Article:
Please let me know if this is not the case :)

Share this post


Link to post
Share on other sites
Quote:
This seems to work, but like I said, when I try transposing the Matrix so that it's seemingly in column-major order, everything breaks down.


Column-major vs. row-major is simply semantics. Te important part is that you are consistent in all operations. If your code works with opengl without transposing that means that internally you use column-major matrices and operations (withhout realizing it), and simply have mis-named the values.

Share this post


Link to post
Share on other sites
1) Supplying OpenGL with matrices is usually done in 2 steps. The projection is set-up usually like here:
glMatrixMode(GL_PROJECTION);
glLoadMatrixf(camera->projection());
It is often done once, since most application need not change the projection afterwards. The model-view matrix is composed from the view matrix and the model matrices, and often varies from frame to frame, so it is set-up each time at the beginning of the rendering loop:
glMatrixMode(GL_MODELVIEW);
glLoadMatrix(camera->view());
glPushMatrix();
glMultMatrix(someModel->worldFrame());
glPopMatrix();
where the latter 3 lines are repeated for each model that is rendred (it may be more complex, e.g. if deeper frame nesting is used).

2) Mathematically OpenGL uses column vectors with the homogeneous component at the 4th place. A matrix looks like:

[ Rxx Ryx Rzx Tx ]
[ Rxy Ryy Rzy Ty ]
[ Rxz Ryz Rzz Ty ]
[ 0 0 0 1 ]
what can be interpreted as [Rxx Rxy Rxz]t denoting the x direction vector, [Ryx Ryy Ryz]t denoting the y direction vector, [Rzx Rzy Rzz]t denoting the z direction vector, and [Tx Ty Tz]t denoting the position. (Here the super-posed t denotes the transpose operator, since I wrote the column vectors as rows; its just for a convenient writing.)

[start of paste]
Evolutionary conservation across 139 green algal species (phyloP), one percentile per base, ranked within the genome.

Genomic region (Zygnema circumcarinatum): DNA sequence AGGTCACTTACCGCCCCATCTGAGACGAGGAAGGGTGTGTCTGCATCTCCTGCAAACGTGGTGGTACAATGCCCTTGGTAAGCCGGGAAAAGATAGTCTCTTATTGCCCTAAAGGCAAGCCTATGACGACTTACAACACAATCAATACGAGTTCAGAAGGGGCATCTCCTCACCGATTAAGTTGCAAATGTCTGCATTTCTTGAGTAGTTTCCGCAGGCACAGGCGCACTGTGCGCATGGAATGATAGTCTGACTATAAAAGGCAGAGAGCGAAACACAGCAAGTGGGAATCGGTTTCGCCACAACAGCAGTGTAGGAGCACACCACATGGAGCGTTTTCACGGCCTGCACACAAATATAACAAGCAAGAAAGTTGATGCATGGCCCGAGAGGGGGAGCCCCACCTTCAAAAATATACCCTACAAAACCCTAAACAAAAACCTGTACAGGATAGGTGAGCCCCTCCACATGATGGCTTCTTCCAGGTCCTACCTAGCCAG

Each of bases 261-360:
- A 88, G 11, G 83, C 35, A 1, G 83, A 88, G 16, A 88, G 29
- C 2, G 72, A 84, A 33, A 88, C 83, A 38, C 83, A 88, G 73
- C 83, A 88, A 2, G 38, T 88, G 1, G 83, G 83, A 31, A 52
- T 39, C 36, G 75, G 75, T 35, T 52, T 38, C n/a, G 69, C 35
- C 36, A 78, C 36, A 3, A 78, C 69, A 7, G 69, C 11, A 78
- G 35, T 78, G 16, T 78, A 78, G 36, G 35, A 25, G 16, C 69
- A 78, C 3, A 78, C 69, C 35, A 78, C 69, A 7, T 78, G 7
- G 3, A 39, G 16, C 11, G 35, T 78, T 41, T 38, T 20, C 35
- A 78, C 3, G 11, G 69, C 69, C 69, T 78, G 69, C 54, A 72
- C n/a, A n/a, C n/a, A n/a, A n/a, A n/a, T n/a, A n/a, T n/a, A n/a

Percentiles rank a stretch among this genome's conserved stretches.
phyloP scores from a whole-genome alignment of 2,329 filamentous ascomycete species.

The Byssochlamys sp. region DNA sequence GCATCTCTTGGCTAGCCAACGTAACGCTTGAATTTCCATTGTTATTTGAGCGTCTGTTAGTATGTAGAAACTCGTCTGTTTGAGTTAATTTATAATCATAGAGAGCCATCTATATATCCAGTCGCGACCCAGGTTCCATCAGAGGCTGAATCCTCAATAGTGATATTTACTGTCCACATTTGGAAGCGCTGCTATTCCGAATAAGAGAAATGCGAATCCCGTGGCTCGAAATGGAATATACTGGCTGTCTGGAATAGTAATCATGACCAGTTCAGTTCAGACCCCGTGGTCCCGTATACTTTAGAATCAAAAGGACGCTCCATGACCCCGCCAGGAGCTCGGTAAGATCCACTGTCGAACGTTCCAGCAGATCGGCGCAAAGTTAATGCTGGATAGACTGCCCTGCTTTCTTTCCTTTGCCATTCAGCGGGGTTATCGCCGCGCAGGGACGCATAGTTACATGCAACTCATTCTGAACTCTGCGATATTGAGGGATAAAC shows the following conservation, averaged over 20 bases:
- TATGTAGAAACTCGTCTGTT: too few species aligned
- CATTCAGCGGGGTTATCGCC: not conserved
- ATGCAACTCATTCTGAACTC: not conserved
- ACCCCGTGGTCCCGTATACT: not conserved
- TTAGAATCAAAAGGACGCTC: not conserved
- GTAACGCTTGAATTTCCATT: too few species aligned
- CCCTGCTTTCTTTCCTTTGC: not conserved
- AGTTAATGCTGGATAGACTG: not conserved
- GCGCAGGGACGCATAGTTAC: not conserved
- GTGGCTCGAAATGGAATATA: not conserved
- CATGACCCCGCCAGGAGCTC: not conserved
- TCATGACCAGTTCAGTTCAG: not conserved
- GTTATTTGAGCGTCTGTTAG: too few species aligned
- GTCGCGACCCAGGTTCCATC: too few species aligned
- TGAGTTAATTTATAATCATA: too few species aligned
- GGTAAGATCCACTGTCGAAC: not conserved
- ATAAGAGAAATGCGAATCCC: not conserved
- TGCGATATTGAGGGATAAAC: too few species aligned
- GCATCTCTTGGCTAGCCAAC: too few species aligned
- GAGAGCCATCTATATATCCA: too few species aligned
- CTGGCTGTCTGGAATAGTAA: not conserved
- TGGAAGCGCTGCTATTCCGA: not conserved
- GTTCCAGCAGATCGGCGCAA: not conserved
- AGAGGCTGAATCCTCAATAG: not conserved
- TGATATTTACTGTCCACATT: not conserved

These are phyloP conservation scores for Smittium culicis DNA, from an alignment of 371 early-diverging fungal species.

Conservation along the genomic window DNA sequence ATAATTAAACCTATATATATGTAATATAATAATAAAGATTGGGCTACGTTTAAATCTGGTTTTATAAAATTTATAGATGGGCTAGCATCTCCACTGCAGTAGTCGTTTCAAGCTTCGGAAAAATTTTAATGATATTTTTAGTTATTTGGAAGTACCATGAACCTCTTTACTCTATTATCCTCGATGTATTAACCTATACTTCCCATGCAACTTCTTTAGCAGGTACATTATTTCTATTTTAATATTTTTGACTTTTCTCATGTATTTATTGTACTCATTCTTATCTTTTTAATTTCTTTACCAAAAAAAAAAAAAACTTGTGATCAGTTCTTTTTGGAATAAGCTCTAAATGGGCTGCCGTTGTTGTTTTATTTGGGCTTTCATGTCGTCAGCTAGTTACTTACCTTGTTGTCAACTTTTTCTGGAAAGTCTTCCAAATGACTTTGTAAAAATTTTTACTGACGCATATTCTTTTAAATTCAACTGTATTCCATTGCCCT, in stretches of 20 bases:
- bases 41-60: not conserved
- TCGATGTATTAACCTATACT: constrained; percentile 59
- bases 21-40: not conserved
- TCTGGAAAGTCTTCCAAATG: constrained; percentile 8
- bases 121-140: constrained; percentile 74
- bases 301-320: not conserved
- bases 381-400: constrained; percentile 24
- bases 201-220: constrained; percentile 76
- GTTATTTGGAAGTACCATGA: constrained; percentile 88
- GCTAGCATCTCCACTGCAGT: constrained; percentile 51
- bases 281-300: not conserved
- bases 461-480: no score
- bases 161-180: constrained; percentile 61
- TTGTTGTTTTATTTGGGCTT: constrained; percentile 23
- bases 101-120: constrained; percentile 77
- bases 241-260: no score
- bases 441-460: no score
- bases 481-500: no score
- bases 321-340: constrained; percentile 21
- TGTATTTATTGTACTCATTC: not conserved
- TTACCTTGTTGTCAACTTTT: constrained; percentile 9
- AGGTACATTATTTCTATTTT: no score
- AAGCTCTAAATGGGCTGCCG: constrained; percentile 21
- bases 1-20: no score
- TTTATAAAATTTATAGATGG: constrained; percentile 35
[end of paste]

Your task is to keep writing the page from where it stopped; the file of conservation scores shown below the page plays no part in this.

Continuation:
Such a 2D construct has to be mapped to the 1D (linear) computer memory. OpenGL uses the column major order, what means that it walks down a column before it goes to the next one. In summary that means a layout like
Rxx Rxy Rxz 0 Ryx Ryy Ryz 0 Rzx Rzy Rzz 0 Tx Ty Tz 1

Now, if you remember back, D3D uses row vectors as well as row-major order. Notice please that both kinds of handling are changed! That means that the same matrix as above has to be transposed to yield in the mathematical representation:

[ Rxx Rxy Rxz 0 ]
[ Rxy Ryy Ryz 0 ]
[ Rzx Rzy Rzz 0 ]
[ Tx Ty Tz 1 ]

When mapping this in row major order to a linear memory, you'll get
Rxx Rxy Rxz 0 Ryx Ryy Ryz 0 Rzx Rzy Rzz 0 Tx Ty Tz 1
what is unsurprisingly the same as with OpenGL. I write "unsurprisingly" because both the vector kind as well as the order kind are changed so that both changes annul each other.

Hence, it is senseful to use the above layout. Notice please that this is nevertheless not the only possible layout. E.g. Collada uses an incompatible layout.


I hope that has cleared the issue.

EDIT: 2 syntax errors corrected.

[Edited by - haegarr on November 24, 2008 6:07:56 AM]

Share this post


Link to post
Share on other sites
haegar,

Wonderful post! Thank you so much for the time you put it into it! I have things working perfectly now. Thank you as well snoutmate and yngvedh!

Here's my final Matrix snippet -

struct Matrix
{
float
M11, M12, M13, M14,
M21, M22, M23, M24,
M31, M32, M33, M34,
M41, M42, M43, M44;

operator float*();
};

Here's my final rendering code -

glMatrixMode(GL_PROJECTION);
glLoadMatrixf(camera.GetProjection());

glMatrixMode(GL_MODELVIEW);
glLoadMatrixf(camera.GetView());

glPushMatrix();
{
glMultMatrixf(sphereView.GetTransform().GetWorldTransform());
sphereView.Draw(timeElapsed);
}
glPopMatrix();

Thank you again to everyone!

Share this post


Link to post
Share on other sites
Sign in to follow this  

  • Advertisement
×

Important Information

By using GameDev.net, you agree to our community Guidelines, Terms of Use, and Privacy Policy.

GameDev.net is your game development community. Create an account for your GameDev Portfolio and participate in the largest developer community in the games industry.

Sign me up!